The Congress called on DOI to publish a timetable for completion of the PEIS and they produced a plan that said that a record of decision on a final PEIS would be issued on April 13, At the time, some claimed this nearly two and a half year timeframe demonstrated that the Obama administration sought to delay drilling in the Atlantic. As the agency began its scoping meetings in the spring of 2010, BOEM officials continued to state that a record of decision on the PEIS would be issued by “mid-2012”. However, in the wake of the Deepwater Horizon spill in 2010, the agency’s deadline began to slip, significantly, even though the PEIS concerned seismic activity, not oil and gas drilling.
PEIS Process Commenced: January 28, 2010 Draft EIS Completed: PLANNED July 15, 2011 ACTUAL March 2012 DELAY 229 Days 60-Day Comment Initiated PLANNED Oct 31, 2011 ACTUAL March 30, 2012 DELAY 151 Days Final EIS Published PLANNED February 1, 2012 NEW PLAN January 3, 2014 DELAY 702 Days Record of Decision Issued PLANNED April 13, 2012 NEW PLAN March 28, 2014 TOTAL DELAY: 714 Days
3. Include “potential” leasing in the Atlantic in the five-year plan, doing so in a manner that allows forthcoming seismic data (upon completion of the PEIS) to inform specific lease sale proposals.
Traditionally, the federal government proposes a lease sale based on a proper resource assessment. Statutes governing the development of a leasing program, however, do not require new seismic data before including a proposed lease sale in a five-year plan. DOI could produce a five-year plan for that includes broad areas for potential lease sales, to be made available contingent on seismic data that demonstrates a promising resource base. If the PEIS is competed quickly, then subsequent seismic data acquisition could still be used to inform specific lease sales in – as long as the five-year plan allows for this possibility.
4. Urge DOI to commence work now on the draft proposed plan in order to adequately address the input of elected officials, coastal communities, and others who support leasing in the Atlantic and to ensure that proposed Atlantic leasing is included in the next five-year plan, which must be finalized by the middle of 2017.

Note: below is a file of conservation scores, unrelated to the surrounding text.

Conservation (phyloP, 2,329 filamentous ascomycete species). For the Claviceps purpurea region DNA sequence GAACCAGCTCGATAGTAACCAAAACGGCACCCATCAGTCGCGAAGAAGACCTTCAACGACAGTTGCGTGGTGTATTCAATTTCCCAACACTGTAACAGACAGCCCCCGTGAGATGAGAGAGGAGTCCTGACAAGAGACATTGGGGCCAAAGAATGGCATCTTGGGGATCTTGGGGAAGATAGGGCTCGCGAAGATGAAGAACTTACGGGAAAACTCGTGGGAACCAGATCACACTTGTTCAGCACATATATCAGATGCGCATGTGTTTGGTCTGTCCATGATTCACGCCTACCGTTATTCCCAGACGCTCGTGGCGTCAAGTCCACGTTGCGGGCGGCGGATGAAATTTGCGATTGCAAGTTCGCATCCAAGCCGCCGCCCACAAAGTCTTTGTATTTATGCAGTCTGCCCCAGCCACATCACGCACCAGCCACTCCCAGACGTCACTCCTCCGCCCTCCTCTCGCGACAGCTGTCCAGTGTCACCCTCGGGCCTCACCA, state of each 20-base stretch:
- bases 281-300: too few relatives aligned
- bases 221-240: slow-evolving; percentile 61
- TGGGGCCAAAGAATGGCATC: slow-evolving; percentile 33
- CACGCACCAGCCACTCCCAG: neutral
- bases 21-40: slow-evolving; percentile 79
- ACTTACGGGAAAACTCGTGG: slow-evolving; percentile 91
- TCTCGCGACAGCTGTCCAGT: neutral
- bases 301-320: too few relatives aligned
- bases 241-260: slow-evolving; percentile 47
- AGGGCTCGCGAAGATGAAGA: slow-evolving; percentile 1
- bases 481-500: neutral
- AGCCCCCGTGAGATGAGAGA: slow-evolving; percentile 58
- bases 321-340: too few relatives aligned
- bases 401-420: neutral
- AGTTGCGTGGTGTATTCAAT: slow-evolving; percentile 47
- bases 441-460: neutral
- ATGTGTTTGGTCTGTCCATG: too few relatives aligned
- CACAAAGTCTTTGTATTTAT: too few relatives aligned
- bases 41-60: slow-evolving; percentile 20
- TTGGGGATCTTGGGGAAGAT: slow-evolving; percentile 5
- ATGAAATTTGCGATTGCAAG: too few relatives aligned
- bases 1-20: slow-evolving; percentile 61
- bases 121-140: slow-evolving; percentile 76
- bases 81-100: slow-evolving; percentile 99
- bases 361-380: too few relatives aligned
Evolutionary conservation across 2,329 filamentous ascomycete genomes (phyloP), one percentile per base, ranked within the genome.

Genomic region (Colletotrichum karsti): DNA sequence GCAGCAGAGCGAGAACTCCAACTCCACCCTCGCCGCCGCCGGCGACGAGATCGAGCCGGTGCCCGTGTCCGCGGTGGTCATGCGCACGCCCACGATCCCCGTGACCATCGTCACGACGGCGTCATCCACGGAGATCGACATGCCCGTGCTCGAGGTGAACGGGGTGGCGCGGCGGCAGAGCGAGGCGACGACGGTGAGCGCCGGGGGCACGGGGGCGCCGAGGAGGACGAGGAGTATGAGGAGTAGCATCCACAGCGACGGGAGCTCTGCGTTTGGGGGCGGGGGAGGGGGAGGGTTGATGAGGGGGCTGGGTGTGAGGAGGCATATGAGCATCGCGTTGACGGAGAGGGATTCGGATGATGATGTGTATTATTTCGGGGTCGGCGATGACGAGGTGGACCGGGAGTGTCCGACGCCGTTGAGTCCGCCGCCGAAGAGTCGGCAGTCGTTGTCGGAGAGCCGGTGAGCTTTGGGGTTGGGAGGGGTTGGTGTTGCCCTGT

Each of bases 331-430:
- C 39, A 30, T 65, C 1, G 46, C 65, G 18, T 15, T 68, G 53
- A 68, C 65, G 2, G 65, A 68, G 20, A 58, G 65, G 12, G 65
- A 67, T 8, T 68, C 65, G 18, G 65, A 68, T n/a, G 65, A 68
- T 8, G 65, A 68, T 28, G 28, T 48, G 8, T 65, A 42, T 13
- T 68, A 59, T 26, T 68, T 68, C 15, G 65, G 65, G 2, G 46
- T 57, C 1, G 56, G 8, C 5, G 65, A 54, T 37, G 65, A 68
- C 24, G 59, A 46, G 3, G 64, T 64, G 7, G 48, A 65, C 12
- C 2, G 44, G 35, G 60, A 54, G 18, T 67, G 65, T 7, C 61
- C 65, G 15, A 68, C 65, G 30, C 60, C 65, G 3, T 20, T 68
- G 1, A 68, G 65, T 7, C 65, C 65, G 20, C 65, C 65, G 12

Under the Outer Continental Shelf Lands Act, the Administration can commence work on a new Draft Proposed Program (DPP) for offshore oil and gas leasing at any time. DOI can justify commencing work now on the DPP based on the need to adequately address the input of governors, Members of Congress, and others who support Atlantic leasing and to ensure that proposed Atlantic leasing is included in the next Five- Year Plan, which must be finalized by the middle of 2017.
5.Demonstrate Virginia is ready by initiating the Virginia OCS Readiness Project.
The project goal is to ensure that Virginia is prepared for the development of the oil and gas resources off of Virginia’s coast. Initiate and fund a study to identify the road blocks identified by DOI, and what Virginia needs to do to be ready.
These would include; (1) a detailed overview of the infrastructure needed to support oil and gas exploration and development, and (2) a plan to work around the objections of the military.
Review safety and environmental protection since the gulf accident, lessons learned and changes made. Review the federal standards, regulations and requirements of lessors and operators related to environmental protection and safety, with a particular emphasis on new regulations and technologies adopted in response to the Macondo spill.
Review the role of state and local regulations and state and local regulators, including in emergency response, and what a state should have in place to be adequately prepared. Review Virginia’s state and local regulatory schemes that would apply, organizations and communications teams already in place, as well as how same are kept current.
Review what sort of onshore space the industry needs to support its offshore activity, whether there are federal regulations that apply. Review what sort of manufacturing capacity and support services the industry makes use of and in what degree.
Continue the dialog with the military on issues that are of concern to them. Review operational protocols in place in other areas where OCS development and training activities co-exist. Provide an opportunity for appropriate decision makers to be briefed on the latest drilling technologies.